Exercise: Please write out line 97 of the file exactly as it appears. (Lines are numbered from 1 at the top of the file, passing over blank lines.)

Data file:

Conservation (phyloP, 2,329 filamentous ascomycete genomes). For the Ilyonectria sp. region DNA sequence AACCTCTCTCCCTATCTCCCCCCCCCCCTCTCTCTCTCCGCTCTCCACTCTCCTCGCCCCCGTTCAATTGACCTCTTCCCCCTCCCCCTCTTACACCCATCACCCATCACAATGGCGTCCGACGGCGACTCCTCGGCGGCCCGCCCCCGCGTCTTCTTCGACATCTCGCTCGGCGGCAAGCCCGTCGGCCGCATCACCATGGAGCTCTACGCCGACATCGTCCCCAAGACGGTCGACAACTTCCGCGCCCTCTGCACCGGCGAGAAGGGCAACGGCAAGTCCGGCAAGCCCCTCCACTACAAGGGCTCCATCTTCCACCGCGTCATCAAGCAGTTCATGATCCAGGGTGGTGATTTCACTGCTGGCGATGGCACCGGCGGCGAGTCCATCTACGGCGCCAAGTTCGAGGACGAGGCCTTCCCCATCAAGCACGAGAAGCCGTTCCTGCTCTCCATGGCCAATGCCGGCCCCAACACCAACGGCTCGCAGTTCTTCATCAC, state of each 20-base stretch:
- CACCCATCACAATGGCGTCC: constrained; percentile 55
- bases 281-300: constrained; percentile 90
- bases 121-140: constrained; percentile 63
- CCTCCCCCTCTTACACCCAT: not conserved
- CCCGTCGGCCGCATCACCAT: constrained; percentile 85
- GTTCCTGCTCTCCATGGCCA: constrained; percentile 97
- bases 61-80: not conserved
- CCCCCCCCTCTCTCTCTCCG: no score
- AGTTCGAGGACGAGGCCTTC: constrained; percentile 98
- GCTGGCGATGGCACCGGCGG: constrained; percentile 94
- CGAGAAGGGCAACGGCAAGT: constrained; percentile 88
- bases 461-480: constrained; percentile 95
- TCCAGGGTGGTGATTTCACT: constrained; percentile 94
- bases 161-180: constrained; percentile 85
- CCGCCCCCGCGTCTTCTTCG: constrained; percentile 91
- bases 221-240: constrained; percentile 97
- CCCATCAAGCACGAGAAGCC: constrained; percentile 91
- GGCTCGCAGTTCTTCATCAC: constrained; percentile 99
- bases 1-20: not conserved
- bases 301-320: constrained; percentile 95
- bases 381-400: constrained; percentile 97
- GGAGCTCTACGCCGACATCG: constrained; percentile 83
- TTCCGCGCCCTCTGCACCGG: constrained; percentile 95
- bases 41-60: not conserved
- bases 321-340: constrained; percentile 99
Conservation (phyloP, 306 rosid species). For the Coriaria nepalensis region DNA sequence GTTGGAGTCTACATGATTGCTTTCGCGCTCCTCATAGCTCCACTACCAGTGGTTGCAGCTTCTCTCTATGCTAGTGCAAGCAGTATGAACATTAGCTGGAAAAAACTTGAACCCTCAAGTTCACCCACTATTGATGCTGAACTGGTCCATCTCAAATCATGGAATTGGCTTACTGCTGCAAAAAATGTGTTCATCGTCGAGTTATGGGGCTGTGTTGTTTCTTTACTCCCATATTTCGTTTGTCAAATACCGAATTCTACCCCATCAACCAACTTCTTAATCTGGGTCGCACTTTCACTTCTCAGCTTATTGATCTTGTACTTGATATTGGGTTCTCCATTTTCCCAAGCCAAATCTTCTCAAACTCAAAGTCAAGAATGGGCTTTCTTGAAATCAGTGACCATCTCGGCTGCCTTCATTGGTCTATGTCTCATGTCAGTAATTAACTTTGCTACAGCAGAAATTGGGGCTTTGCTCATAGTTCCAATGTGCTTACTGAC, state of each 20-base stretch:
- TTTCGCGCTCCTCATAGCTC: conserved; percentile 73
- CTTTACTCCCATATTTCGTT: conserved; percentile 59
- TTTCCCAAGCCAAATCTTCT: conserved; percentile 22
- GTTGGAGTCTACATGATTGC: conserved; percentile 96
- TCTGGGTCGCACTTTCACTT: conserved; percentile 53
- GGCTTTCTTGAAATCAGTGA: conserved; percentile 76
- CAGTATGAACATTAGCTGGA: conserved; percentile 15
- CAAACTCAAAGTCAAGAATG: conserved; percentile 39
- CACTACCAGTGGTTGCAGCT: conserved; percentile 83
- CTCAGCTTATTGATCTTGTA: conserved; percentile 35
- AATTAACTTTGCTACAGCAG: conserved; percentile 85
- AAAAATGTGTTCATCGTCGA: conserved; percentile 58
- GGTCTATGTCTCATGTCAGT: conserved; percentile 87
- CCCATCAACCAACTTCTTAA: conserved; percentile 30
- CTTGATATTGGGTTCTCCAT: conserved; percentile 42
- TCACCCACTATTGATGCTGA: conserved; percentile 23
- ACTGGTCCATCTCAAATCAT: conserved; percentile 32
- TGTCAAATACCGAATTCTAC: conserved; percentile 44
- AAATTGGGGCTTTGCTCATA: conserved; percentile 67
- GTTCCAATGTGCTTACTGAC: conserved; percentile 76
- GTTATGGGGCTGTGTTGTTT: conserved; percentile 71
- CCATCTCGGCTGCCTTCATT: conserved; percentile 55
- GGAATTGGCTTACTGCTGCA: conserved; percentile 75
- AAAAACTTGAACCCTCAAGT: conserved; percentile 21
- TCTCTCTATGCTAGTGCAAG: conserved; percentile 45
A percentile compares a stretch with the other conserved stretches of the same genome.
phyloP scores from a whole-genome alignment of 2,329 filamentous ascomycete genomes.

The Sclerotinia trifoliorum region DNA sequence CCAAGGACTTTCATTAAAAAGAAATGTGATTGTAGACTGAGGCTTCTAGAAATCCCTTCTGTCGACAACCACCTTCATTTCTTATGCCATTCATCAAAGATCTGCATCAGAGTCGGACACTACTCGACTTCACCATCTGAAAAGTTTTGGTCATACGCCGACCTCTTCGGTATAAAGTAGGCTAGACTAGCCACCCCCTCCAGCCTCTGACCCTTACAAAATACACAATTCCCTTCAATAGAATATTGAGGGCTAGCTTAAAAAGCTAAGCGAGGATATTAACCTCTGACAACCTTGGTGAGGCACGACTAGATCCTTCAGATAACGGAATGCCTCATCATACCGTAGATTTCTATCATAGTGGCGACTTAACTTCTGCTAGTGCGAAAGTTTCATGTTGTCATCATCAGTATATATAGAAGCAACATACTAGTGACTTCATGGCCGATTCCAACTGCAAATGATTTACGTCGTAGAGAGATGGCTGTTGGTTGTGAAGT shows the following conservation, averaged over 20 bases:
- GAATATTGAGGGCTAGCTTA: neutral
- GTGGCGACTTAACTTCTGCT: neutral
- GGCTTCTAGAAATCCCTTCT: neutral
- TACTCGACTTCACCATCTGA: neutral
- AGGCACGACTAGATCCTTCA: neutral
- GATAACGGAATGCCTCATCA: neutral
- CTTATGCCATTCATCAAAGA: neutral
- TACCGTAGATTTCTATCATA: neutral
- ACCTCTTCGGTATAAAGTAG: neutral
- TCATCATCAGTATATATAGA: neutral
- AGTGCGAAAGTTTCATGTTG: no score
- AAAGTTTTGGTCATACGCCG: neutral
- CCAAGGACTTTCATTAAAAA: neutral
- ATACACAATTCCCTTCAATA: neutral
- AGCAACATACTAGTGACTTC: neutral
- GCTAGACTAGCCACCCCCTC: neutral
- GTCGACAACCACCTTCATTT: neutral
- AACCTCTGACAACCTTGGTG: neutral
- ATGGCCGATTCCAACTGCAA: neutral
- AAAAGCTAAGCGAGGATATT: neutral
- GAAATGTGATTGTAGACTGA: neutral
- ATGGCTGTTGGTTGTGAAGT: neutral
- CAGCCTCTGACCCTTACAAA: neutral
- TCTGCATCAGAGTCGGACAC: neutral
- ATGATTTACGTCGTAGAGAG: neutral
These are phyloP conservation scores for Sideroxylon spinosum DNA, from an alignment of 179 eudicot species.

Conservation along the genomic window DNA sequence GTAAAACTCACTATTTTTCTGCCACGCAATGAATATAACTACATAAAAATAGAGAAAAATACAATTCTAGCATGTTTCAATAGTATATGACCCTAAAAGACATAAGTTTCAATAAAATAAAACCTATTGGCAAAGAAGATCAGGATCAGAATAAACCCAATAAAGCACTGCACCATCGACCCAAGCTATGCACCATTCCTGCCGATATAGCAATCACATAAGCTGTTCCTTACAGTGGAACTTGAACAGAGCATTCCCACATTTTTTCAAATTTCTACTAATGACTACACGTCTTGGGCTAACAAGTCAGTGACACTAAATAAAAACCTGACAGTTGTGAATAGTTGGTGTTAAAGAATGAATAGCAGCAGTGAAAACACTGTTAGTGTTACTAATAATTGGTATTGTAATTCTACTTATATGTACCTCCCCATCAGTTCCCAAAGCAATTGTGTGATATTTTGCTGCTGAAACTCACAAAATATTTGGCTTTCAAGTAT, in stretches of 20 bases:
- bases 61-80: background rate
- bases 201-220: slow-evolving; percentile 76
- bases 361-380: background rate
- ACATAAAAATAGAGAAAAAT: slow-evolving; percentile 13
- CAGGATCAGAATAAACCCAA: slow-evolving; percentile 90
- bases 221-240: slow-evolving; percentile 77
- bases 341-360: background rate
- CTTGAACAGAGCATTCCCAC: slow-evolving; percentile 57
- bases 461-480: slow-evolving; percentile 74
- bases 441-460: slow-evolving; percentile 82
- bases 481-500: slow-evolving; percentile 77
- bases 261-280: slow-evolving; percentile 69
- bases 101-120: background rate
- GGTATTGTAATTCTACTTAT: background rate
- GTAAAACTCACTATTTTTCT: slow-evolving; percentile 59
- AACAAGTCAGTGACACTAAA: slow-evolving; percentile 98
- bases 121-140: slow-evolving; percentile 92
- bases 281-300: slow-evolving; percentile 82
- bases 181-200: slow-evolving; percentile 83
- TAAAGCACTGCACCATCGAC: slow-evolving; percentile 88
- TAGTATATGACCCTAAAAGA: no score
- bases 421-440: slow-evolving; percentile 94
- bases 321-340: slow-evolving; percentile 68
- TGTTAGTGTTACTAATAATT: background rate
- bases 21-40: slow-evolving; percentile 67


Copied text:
- GTAAAACTCACTATTTTTCT: slow-evolving; percentile 59